Police Psychology | 12 Greatest Hits

by Gary S. Aumiller, Ph.D.  ABPP

My brother contacted me a few months back and said he was writing his “Greatest Hits.”  I said, “Roy, the problem is you don’t have any major hits, in fact you stopped playing guitar in college.”  Roy was a country crooner with a great style and a dream in high school, but he gave it up and entered the real world.  So, Roy responded back, “Everyone has a ‘Greatest Hits’ in them, they just might not be songs on a record” (I didn’t bother to tell him that records were a thing of the past.  After all, he is my older brother by three years).  “I am writing the greatest things I ever did, the times I was spot on and just hit it.”  So, I asked him if this was a Maslow self-actualization thing you do at the end of life.  He said “nah, I just wanted to know I had done some things right.  You should try it.”

Everything is Negative

Not that I want to admit that my retired drug salesman brother gave me a great psychological technique I use with people all the time, but we do live in a very negative world.  I mean, I wake up in the mornings and read the news in New York and feel like Armageddon is upon us.  Writing your “12 Greatest Hits” does lift your spirits and does make you think about the good you have done in the world, and you don’t have to be a psychologist to suggest it to someone.  You can be a boss or a supervisor or even a spouse.  Write about family, work, social life, something you’ve done for someone, just sort of spread the good cheer all around.  It is great idea for the holidays, but even more for you personally to feel good for a change.  Let me give you a couple of mine as example: Read the rest of this entry »

Police Psychology | Catholic, Police Officer, and Possibly a “Saint”?

Fr. Joseph D’Angelo, Catholic Priest, Police Chaplain

Witness the unknown story of one such individual who risked his life amidst grave danger to save over five thousand perfect strangers. The following narrative is an inspiring story about keeping faith in the midst of tribulation, even to the point of sacrificing his own life to martyrdom.


Between 1938 and 1944, Giovanni Palatucci, who was in charge of the Italian Government’s Foreigners Office, and later Chief of Police in PalatucciFiume, northern Italy, saved the lives of 5,000 Jews, destined to extermination camps. Palatucci obtained false documents and safe-conducts for individuals persecuted by Nazism. He carried out this endeavor with the help of his uncle, Bishop Giuseppe Maria Palatucci of Campagna. Read the rest of this entry »

Police Psychology | Holidays in Law Enforcement

by  Gary S. Aumiller, Ph.D.  ABPP


Police Psychology | Eating Bugs

by Gary S. Aumiller, Ph.D. ABPP

Water Beetles!  Yummm….  I watched as people walked up to a street vendor and gathered a fried bug on a stick when I was in Hong Kong.  I had been working with the Singapore Police Department and decided to beetlemake a little stop in Hong Kong on the way home.  I figured, this is the culture, I should try a bug.  So, I summoned up the courage and bought one.  Took the shell off as I was instructed and bit into it.  It was crunchy on the outside, but boy the inside was where the treat was.  It tasted like the inside of a large bug, sort of like a shrimp paste gone really bad.  It was much worse than the tequila worm from college, but then I had drank a significant amount of the bottle and couldn’t feel anything.  Here it was just me and the bug.  No Tequila, no revelry, no people encouraging you with their “yechs” and “oh my god he’s eating the worm.”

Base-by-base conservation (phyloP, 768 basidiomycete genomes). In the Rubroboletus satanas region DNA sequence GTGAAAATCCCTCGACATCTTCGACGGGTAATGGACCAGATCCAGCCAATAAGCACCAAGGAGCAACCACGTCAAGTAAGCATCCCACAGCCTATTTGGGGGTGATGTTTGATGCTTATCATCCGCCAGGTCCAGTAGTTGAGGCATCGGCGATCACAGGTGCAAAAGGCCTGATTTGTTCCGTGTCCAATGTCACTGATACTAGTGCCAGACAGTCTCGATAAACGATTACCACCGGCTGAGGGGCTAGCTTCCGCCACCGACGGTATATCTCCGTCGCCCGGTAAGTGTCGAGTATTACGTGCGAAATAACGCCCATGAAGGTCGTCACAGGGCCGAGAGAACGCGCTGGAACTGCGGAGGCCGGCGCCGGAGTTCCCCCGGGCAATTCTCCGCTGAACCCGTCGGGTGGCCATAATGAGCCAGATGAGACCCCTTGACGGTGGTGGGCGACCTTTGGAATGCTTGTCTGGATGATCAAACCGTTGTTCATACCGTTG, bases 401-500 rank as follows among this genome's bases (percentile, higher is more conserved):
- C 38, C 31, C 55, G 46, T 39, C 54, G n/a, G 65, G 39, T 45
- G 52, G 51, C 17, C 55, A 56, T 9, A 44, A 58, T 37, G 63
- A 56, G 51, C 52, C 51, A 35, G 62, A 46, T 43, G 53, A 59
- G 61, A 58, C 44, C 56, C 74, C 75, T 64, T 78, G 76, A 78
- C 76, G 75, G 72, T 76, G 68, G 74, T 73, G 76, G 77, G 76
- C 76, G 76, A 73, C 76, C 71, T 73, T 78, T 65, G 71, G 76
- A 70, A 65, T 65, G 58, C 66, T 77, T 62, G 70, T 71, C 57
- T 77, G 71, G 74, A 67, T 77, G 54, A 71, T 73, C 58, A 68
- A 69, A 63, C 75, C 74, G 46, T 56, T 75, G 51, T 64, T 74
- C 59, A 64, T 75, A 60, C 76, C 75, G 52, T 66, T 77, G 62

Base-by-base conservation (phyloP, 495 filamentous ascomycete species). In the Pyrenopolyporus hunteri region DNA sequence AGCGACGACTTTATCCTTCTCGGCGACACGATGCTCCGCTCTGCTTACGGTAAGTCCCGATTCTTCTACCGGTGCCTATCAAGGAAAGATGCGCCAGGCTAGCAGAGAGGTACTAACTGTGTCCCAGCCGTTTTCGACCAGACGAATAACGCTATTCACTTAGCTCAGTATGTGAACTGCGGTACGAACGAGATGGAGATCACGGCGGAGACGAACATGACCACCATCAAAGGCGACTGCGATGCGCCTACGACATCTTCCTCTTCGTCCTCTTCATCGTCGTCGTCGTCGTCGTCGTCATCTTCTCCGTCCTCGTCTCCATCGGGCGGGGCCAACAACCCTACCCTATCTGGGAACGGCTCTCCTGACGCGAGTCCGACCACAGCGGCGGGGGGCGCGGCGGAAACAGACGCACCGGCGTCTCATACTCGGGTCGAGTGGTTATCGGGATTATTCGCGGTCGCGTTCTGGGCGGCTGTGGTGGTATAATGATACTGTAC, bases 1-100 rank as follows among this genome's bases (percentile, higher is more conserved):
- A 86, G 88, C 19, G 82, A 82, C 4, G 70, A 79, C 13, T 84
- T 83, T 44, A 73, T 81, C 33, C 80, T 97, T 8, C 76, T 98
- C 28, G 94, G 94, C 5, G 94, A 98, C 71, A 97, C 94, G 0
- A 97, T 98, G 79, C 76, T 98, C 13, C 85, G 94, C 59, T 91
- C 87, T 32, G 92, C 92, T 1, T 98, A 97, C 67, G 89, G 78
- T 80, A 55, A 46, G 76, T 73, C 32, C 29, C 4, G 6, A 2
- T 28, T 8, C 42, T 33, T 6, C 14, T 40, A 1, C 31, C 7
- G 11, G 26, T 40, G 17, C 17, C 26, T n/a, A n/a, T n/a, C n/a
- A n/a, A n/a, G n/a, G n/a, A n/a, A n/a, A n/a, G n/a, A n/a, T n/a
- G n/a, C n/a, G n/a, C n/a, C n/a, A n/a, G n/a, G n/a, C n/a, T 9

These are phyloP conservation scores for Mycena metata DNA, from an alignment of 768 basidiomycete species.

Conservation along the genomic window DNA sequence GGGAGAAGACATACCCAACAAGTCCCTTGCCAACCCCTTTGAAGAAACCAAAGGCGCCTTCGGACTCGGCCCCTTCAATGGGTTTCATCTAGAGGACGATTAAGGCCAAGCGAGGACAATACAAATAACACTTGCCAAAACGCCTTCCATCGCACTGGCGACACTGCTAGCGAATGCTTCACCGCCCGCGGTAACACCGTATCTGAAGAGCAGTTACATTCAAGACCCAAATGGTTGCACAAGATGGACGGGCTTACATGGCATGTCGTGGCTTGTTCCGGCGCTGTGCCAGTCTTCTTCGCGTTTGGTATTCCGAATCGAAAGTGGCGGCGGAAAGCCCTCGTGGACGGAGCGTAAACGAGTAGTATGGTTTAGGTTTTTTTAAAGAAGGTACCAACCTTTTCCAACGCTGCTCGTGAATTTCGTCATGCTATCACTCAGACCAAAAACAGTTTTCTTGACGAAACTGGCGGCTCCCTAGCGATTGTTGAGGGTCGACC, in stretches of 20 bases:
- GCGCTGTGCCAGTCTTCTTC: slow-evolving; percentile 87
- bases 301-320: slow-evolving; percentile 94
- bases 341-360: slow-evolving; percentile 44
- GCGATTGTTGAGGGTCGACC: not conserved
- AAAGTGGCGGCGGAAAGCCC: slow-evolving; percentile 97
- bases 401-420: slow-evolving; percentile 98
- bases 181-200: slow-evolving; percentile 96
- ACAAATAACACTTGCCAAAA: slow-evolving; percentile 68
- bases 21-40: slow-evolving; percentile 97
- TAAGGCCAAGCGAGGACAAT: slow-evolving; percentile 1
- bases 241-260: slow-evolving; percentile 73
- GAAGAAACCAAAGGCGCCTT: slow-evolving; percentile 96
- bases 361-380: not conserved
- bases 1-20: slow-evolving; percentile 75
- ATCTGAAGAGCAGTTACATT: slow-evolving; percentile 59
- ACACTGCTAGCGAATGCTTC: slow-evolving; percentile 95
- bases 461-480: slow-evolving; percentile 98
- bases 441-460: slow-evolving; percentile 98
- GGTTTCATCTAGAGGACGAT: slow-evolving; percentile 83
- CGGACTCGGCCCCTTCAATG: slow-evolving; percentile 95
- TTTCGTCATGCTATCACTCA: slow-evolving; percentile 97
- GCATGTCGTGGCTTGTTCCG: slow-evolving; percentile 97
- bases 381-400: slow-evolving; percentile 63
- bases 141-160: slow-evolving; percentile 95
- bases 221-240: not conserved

Later that evening we went to a sort of “Denny’s” and had Hong Kong food which was rather good in an eastern kind of way.  I was comfortable with the food.  At the table next to me was a group of cute college girls out on the town and they ordered a plate of barbecue pigeon heads, about 50 of these little heads looking up at you while you ate their beaks and eyes.  I stared at them so long, they asked if I wanted to try them.  I did, and they weren’t that bad, but man the culture was really different.  When I went to China on a later trip to work again, there was a whole market with different kinds of bugs, silkworms, centipedes, deep fried scorpions, sautéed tarantulas.   Some say they only eat bugs for either medicinal purpose or to freak out foreigners.  Freaked Out!  Worked for me.  There are other places where we see culture first hand, although not through bugs.  Like in our police officers. Read the rest of this entry »

Police Psychology | Brain Eaters

By Gary S. Aumiller, Ph.D.  ABPP

In Telugu language, the second most popular language in India, they have a phrase that is highly important in police psychology – burra tinoddu. police psychology, zombie, police stressNot to be confused with the “Lion King’s” Hakuna Matata which tells you not to worry and be happy eating grubs and big juicy beetles, Burra Tinoddu roughly means “Don’t eat my brain.”   Damn, there are a lot of brain-eaters out there! And, the holidays just bring them out of the woodwork. We all have various interpersonal relationships: friends, family, spouses, children, bosses, co-workers, even the employees behind the counter at our favorite restaurants or coffee shops. In general, interpersonal relationships are very positive, and they are healthy for your own personal growth and development. However, we all have some people in our lives that are just physically and mentally draining. We walk away from any experience with them feeling like we just ran a full-marathon, and then hiked across the Sahara desert, and finished by climbing Mount Everest. And that’s when we’ve spoken to them for five minutes—don’t get me started on how we feel after talking to them for a whole hour. They are worse than zombies when eating your brain. At least zombies don’t talk incessantly. Read the rest of this entry »